"There's a moat between me and my artwork, like between myself as a person and my work. But my work functions as something that mediates between me and the world," Smith says. "I completely trust my work and the process of my work, that it takes me where I need to be. I don't have that in many other aspects of my life."
As a single woman in her 50s who works at home all day with three assistants, Smith says those "other aspects of her life" must happen away from home.
"I need a lot of private time to myself so I prefer to have my personal intimate interactions with other people outside of my house and outside of my daily life in a way," SMith says. "Younger women artists have families, think about having families, and can balance that. To me, I needed my work more than I needed anybody else. More than I needed myself. More than I needed other people to surround my life."
Kiki Smith grew up as the daughter of a professional singer and one of the country's pre eminent modernist sculptors. This was not your typical home in South Orange, New Jersey.
"We were very odd, I think, in relation to our neighbors. We had enormous sculptures in our backyard that were really the size of a house. But we had an incredibly rich family life," recalls Smith. "Our interior life was really fascinating. It was more fascinating to me than what was happening outside."
That interior life included a death mask her father made of his mother. Years later, Kiki Smith would also make death masks of her father and younger sister.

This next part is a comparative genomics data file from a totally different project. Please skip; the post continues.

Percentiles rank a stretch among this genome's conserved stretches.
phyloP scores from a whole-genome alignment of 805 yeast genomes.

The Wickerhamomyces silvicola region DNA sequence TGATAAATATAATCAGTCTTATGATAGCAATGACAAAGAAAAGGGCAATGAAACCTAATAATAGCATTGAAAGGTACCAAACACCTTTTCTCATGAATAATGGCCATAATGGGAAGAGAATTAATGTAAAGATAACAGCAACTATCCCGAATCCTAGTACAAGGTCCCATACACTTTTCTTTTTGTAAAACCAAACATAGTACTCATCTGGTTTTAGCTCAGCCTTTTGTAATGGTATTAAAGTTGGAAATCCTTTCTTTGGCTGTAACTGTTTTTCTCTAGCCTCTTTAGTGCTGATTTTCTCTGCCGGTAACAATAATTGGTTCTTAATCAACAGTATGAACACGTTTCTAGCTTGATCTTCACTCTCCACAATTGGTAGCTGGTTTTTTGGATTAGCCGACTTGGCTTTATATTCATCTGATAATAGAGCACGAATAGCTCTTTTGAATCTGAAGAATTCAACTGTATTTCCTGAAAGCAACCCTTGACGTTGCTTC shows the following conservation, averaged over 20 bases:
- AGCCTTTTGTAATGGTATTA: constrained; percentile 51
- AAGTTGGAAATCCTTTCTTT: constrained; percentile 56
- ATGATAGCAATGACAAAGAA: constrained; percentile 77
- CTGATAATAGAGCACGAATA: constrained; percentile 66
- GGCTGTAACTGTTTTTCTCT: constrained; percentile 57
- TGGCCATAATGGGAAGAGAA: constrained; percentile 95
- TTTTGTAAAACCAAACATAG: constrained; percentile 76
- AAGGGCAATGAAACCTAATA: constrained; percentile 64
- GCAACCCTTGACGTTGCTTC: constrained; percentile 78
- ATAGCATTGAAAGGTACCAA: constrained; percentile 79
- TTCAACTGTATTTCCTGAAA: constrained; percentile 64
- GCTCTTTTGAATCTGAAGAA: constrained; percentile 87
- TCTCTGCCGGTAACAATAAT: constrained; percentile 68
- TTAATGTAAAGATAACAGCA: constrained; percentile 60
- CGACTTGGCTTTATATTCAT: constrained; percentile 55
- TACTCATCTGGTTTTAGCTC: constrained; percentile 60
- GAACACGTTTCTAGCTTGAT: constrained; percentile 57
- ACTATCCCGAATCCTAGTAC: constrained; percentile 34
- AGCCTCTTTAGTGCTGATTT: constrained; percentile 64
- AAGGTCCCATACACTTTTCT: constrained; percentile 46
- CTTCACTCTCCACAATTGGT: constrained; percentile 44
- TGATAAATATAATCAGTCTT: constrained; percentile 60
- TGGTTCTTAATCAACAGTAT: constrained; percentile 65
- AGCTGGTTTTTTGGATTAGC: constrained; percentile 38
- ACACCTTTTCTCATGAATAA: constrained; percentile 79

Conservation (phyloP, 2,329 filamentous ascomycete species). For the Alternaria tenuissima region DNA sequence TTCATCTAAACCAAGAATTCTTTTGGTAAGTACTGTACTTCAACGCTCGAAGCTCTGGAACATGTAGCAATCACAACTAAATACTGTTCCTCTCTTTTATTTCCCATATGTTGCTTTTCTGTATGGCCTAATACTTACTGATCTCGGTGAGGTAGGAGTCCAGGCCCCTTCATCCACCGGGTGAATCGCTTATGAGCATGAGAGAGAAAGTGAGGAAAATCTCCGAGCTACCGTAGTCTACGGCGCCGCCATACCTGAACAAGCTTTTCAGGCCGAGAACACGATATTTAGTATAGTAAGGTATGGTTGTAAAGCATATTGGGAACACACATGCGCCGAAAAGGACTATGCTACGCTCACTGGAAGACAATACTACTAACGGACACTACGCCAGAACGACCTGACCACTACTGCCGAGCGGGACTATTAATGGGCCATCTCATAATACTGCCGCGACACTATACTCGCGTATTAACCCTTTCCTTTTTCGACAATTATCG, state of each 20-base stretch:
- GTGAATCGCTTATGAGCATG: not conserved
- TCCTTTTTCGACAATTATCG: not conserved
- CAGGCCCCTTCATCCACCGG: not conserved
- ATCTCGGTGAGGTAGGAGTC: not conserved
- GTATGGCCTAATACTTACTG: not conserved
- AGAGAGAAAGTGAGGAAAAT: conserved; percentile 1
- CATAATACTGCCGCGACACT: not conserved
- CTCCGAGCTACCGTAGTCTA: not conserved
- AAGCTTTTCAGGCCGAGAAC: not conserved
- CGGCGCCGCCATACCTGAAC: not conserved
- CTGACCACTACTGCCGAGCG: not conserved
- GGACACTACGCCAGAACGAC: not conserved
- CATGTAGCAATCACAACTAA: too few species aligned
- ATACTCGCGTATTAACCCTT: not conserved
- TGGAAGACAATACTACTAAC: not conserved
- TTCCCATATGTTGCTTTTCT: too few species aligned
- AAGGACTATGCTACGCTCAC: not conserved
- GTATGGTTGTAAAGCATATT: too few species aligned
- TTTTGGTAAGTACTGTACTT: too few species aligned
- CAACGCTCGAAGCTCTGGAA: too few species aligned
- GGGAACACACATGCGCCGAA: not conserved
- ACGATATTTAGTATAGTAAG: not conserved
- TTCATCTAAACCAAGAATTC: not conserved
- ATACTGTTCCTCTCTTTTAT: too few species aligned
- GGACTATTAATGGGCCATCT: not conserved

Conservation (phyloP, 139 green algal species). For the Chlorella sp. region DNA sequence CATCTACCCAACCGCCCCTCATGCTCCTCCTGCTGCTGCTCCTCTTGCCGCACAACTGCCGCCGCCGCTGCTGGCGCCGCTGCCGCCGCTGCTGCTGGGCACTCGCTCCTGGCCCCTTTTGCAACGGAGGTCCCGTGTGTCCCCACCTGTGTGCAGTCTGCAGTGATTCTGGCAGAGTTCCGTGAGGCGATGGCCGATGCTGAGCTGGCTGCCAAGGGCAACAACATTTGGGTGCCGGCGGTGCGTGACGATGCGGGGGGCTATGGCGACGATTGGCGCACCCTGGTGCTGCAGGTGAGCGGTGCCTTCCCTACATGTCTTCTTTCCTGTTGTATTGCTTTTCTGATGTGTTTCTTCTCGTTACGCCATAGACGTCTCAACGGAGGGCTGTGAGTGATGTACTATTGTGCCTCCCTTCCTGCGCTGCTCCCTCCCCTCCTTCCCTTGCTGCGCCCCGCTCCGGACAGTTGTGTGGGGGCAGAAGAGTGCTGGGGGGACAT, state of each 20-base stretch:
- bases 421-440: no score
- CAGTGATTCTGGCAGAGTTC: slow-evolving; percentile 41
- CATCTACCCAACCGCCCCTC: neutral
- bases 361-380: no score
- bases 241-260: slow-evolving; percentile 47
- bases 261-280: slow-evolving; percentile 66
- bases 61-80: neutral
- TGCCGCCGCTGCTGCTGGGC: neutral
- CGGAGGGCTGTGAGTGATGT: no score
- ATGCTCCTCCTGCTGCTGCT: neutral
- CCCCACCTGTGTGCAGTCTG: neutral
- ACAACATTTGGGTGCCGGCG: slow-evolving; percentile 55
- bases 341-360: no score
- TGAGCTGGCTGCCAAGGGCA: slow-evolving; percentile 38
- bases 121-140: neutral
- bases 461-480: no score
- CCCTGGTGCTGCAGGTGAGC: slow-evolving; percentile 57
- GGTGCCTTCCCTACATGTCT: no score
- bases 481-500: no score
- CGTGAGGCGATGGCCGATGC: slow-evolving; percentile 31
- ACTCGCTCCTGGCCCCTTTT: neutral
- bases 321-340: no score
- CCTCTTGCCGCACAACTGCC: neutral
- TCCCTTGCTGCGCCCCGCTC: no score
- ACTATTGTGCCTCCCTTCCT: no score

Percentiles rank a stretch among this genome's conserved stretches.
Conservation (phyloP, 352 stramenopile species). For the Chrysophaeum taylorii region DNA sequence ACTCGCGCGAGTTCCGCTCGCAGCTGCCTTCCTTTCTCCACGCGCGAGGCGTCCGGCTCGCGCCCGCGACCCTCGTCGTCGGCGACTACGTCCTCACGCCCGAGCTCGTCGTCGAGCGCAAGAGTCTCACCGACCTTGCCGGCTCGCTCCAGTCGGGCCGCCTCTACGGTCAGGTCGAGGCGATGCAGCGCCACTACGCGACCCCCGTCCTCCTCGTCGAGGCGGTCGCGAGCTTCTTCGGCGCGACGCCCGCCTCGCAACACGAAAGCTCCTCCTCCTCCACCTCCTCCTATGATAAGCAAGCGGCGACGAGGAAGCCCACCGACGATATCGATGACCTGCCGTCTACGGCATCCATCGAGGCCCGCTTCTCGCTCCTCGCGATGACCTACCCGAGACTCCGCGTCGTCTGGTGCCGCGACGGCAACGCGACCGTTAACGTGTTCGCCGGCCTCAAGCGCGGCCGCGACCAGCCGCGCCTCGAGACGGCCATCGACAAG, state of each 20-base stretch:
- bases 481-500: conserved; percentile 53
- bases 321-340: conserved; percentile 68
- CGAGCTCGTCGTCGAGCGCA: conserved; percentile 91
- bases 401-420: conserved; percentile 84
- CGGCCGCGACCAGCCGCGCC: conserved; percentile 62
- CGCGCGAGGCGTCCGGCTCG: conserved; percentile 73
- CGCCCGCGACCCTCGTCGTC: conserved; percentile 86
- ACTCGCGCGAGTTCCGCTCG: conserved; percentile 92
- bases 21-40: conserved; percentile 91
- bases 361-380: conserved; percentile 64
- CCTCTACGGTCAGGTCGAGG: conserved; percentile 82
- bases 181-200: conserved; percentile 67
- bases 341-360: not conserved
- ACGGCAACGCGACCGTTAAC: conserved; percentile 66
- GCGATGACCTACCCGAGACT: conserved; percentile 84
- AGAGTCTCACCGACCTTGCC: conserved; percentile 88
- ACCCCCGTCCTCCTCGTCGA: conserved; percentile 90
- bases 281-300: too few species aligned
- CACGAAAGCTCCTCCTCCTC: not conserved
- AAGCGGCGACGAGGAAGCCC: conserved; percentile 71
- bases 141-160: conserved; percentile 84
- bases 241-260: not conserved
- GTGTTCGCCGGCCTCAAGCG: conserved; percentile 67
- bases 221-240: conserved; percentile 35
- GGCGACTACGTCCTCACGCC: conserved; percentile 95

"It's making a tribute, a memory," Smith says. "The death masks of my sister and my father weren't my art work. That's very separate from my art work. That's just my personal family activity."
Smith eventually realized how the freedom in her father's work helped form her as an artist. But she says her father's career dominated their family life.
"And as a teenager, I resented it. I just wanted to get out of it somehow," recalls Smith.
After high school, she went to trade school and later worked as a baker, electrician's assistant and surveyor. And she could always count on her parents' support.
"Both of their lives had evolved in unpredictable ways. But they had shown up and worked for it, which is something that I saw also, that it was a discipline. It wasn't just like, you're sitting around emoting. You have to show up for it, you have to work," Smith says.
Some of her initial shows were held in abandoned buildings. Her popularity built in the 80s, and her art was now being seen not in abandoned buildings but in museums. Ever since, her work has been shown all over the world.
"If I look back at the trajectory of it, I see that, in a way, it's like an amulet. It's like making a protection or making a synthesis of different time periods or what's happening, sort of in the undercurrent of my life," Smith says.
It's been an intriguing life, even by the standards of the art world. At age 56 Smith shows no signs of slowing down. She is disciplined about the daily work of creating art and managing an art career. But she leaves herself open to whatever may inspire her next.
"One tries to follow one's work rather than willfully lead it," Smith says. "Because then you're limited by your own aesthetics or belief systems or taste. And what comes to you is always much larger than what you could envision or imagine from yourself."